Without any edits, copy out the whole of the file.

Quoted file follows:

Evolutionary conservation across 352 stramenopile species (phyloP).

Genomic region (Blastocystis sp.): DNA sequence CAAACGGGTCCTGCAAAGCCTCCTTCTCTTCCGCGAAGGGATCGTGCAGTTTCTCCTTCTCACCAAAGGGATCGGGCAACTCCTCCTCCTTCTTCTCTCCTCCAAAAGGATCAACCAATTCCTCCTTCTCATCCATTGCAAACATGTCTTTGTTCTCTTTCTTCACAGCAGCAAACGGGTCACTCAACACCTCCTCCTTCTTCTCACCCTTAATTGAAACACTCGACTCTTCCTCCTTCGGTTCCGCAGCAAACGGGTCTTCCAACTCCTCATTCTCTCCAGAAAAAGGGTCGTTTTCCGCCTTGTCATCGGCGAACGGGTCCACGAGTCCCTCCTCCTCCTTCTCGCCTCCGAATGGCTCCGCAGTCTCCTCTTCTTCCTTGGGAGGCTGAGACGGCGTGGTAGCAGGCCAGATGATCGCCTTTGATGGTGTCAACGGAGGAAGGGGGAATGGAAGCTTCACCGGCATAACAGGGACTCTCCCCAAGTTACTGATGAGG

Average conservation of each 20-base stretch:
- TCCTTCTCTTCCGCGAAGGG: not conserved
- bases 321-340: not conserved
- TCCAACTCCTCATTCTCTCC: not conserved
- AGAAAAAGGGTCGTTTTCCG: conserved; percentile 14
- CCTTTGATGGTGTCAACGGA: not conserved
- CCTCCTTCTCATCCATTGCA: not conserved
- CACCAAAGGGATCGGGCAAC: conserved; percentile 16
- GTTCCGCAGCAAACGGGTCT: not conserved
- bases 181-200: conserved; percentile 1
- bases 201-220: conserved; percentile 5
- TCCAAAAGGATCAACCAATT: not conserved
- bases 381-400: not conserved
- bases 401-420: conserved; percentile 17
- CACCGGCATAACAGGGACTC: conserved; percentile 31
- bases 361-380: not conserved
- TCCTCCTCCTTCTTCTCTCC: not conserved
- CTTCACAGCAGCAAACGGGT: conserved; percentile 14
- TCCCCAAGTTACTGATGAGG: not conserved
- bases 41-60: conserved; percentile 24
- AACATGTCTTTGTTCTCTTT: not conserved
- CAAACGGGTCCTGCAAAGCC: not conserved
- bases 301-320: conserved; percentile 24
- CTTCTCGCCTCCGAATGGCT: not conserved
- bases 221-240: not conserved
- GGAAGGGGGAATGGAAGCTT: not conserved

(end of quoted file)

Evolutionary conservation across 352 stramenopile species (phyloP).

Genomic region (Blastocystis sp.): DNA sequence CAAACGGGTCCTGCAAAGCCTCCTTCTCTTCCGCGAAGGGATCGTGCAGTTTCTCCTTCTCACCAAAGGGATCGGGCAACTCCTCCTCCTTCTTCTCTCCTCCAAAAGGATCAACCAATTCCTCCTTCTCATCCATTGCAAACATGTCTTTGTTCTCTTTCTTCACAGCAGCAAACGGGTCACTCAACACCTCCTCCTTCTTCTCACCCTTAATTGAAACACTCGACTCTTCCTCCTTCGGTTCCGCAGCAAACGGGTCTTCCAACTCCTCATTCTCTCCAGAAAAAGGGTCGTTTTCCGCCTTGTCATCGGCGAACGGGTCCACGAGTCCCTCCTCCTCCTTCTCGCCTCCGAATGGCTCCGCAGTCTCCTCTTCTTCCTTGGGAGGCTGAGACGGCGTGGTAGCAGGCCAGATGATCGCCTTTGATGGTGTCAACGGAGGAAGGGGGAATGGAAGCTTCACCGGCATAACAGGGACTCTCCCCAAGTTACTGATGAGG

Average conservation of each 20-base stretch:
- TCCTTCTCTTCCGCGAAGGG: not conserved
- bases 321-340: not conserved
- TCCAACTCCTCATTCTCTCC: not conserved
- AGAAAAAGGGTCGTTTTCCG: conserved; percentile 14
- CCTTTGATGGTGTCAACGGA: not conserved
- CCTCCTTCTCATCCATTGCA: not conserved
- CACCAAAGGGATCGGGCAAC: conserved; percentile 16
- GTTCCGCAGCAAACGGGTCT: not conserved
- bases 181-200: conserved; percentile 1
- bases 201-220: conserved; percentile 5
- TCCAAAAGGATCAACCAATT: not conserved
- bases 381-400: not conserved
- bases 401-420: conserved; percentile 17
- CACCGGCATAACAGGGACTC: conserved; percentile 31
- bases 361-380: not conserved
- TCCTCCTCCTTCTTCTCTCC: not conserved
- CTTCACAGCAGCAAACGGGT: conserved; percentile 14
- TCCCCAAGTTACTGATGAGG: not conserved
- bases 41-60: conserved; percentile 24
- AACATGTCTTTGTTCTCTTT: not conserved
- CAAACGGGTCCTGCAAAGCC: not conserved
- bases 301-320: conserved; percentile 24
- CTTCTCGCCTCCGAATGGCT: not conserved
- bases 221-240: not conserved
- GGAAGGGGGAATGGAAGCTT: not conserved